U.S. Citizenship and Immigration Services (USCIS) will begin accepting new H-1B visa applications for FY 2016 on April 1, 2015. U.S. employers who wish to employ foreign nationals in specialty occupations can start preparing their applications now as that will help them to file timely H-1B visa applications. Under the H-1B visa program, 65,000 nonimmigrant visas are being issued every year to those with bachelor’s degrees and 20,000 visas to those with master’s degrees.
The H-1B visa program is meant for foreign nationals with bachelor’s degrees or master’s degrees and specialized skills. Foreign workers cannot apply for H-1B visas for themselves; they need to be sponsored for visas by U.S. employers. To qualify for an H-1B non-immigrant visa, a foreign national must have a job offer in the U.S. and that employer who is offering the job must be willing to sponsor that worker for this nonimmigrant visa. Eligible dependents of H-1B visa holders can get H-4 nonimmigrant visas.
USCIS at times receives more visa applications than visas available under the quota. Whenever the agency receives more number of petitions, it chooses applications for review through a computer operated lottery system. Many believe that USCIS will receive more number of H-1B visa applications this year too. In order to avoid the last minute hassle, employers need to begin the application process as soon as possible. They can start reviewing possible employees and start making the required government filings, that includes filing applications for labor certification, now.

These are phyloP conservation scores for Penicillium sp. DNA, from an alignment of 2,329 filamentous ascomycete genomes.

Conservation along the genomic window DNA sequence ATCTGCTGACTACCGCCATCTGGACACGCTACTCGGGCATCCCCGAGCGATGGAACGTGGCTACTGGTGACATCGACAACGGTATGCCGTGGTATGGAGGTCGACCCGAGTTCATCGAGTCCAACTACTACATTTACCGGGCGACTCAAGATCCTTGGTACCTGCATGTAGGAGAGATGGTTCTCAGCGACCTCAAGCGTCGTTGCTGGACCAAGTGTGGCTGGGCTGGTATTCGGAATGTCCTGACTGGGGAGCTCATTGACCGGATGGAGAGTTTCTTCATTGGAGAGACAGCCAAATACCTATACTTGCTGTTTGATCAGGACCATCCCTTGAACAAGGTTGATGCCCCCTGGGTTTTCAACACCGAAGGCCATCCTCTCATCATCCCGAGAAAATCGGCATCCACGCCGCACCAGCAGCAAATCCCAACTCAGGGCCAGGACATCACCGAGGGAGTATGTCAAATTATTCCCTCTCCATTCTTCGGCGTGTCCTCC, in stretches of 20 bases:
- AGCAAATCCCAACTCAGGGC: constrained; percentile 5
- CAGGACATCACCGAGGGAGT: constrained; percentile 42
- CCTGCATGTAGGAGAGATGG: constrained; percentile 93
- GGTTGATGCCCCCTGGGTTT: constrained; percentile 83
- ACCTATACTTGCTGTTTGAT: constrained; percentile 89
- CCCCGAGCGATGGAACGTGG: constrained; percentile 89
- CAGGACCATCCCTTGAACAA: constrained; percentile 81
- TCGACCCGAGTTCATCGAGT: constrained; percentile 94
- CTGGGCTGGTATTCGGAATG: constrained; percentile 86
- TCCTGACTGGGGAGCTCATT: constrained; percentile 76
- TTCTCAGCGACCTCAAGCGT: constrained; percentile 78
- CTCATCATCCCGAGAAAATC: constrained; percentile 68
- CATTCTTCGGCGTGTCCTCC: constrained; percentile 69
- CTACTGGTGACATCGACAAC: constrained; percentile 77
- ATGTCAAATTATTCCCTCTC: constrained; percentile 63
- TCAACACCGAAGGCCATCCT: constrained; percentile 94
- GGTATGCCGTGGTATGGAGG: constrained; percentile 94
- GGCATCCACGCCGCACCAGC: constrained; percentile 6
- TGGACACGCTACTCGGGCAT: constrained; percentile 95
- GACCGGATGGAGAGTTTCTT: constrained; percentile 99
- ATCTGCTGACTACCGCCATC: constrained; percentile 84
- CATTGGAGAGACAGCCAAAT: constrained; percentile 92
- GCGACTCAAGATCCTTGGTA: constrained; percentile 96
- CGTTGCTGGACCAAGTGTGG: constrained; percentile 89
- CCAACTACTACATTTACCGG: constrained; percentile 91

It is important to file applications for these nonimmigrant visas sooner because USCIS will stop accepting applications once it reaches the quota. In the previous years, the filing season lasted only for five working days. Once the agency selects applications, it will start reviewing them and start issuing H-1B visas to eligible foreign nationals in October 2015. The odds of being selected will be more for those who file their applications first. So it is recommended to file an H-1B visa application on the very first day the agency starts accepting applications.